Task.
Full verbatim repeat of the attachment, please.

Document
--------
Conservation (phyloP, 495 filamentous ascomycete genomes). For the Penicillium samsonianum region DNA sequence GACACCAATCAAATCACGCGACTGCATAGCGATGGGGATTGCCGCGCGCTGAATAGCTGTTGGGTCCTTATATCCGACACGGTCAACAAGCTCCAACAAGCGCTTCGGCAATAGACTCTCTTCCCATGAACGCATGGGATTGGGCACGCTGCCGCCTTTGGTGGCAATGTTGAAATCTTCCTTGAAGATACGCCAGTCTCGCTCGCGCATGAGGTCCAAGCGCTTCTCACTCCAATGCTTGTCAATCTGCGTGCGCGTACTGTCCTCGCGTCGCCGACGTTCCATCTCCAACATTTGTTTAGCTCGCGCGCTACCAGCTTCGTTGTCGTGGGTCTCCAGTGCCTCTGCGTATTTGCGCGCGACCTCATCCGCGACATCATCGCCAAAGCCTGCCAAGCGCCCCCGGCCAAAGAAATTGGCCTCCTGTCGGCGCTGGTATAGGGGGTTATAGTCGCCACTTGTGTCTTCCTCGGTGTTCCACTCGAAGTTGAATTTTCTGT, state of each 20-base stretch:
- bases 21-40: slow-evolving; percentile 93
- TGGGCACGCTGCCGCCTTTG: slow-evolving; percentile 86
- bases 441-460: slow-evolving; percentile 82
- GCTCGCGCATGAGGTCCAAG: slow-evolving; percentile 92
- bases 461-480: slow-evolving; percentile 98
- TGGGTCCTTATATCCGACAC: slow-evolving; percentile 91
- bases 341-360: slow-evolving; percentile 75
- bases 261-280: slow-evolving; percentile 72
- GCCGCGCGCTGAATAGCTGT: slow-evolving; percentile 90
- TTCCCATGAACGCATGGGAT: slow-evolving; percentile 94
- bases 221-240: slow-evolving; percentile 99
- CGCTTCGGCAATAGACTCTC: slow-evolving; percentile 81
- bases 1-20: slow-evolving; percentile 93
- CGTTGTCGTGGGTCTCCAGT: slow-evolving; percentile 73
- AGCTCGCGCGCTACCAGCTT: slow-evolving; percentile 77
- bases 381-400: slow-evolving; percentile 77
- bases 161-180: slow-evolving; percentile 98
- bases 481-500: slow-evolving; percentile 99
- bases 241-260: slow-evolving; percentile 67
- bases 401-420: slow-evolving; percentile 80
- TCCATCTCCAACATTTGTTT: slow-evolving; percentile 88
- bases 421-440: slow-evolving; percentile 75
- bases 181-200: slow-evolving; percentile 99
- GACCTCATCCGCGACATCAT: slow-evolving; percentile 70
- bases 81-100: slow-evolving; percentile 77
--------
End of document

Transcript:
Conservation (phyloP, 495 filamentous ascomycete genomes). For the Penicillium samsonianum region DNA sequence GACACCAATCAAATCACGCGACTGCATAGCGATGGGGATTGCCGCGCGCTGAATAGCTGTTGGGTCCTTATATCCGACACGGTCAACAAGCTCCAACAAGCGCTTCGGCAATAGACTCTCTTCCCATGAACGCATGGGATTGGGCACGCTGCCGCCTTTGGTGGCAATGTTGAAATCTTCCTTGAAGATACGCCAGTCTCGCTCGCGCATGAGGTCCAAGCGCTTCTCACTCCAATGCTTGTCAATCTGCGTGCGCGTACTGTCCTCGCGTCGCCGACGTTCCATCTCCAACATTTGTTTAGCTCGCGCGCTACCAGCTTCGTTGTCGTGGGTCTCCAGTGCCTCTGCGTATTTGCGCGCGACCTCATCCGCGACATCATCGCCAAAGCCTGCCAAGCGCCCCCGGCCAAAGAAATTGGCCTCCTGTCGGCGCTGGTATAGGGGGTTATAGTCGCCACTTGTGTCTTCCTCGGTGTTCCACTCGAAGTTGAATTTTCTGT, state of each 20-base stretch:
- bases 21-40: slow-evolving; percentile 93
- TGGGCACGCTGCCGCCTTTG: slow-evolving; percentile 86
- bases 441-460: slow-evolving; percentile 82
- GCTCGCGCATGAGGTCCAAG: slow-evolving; percentile 92
- bases 461-480: slow-evolving; percentile 98
- TGGGTCCTTATATCCGACAC: slow-evolving; percentile 91
- bases 341-360: slow-evolving; percentile 75
- bases 261-280: slow-evolving; percentile 72
- GCCGCGCGCTGAATAGCTGT: slow-evolving; percentile 90
- TTCCCATGAACGCATGGGAT: slow-evolving; percentile 94
- bases 221-240: slow-evolving; percentile 99
- CGCTTCGGCAATAGACTCTC: slow-evolving; percentile 81
- bases 1-20: slow-evolving; percentile 93
- CGTTGTCGTGGGTCTCCAGT: slow-evolving; percentile 73
- AGCTCGCGCGCTACCAGCTT: slow-evolving; percentile 77
- bases 381-400: slow-evolving; percentile 77
- bases 161-180: slow-evolving; percentile 98
- bases 481-500: slow-evolving; percentile 99
- bases 241-260: slow-evolving; percentile 67
- bases 401-420: slow-evolving; percentile 80
- TCCATCTCCAACATTTGTTT: slow-evolving; percentile 88
- bases 421-440: slow-evolving; percentile 75
- bases 181-200: slow-evolving; percentile 99
- GACCTCATCCGCGACATCAT: slow-evolving; percentile 70
- bases 81-100: slow-evolving; percentile 77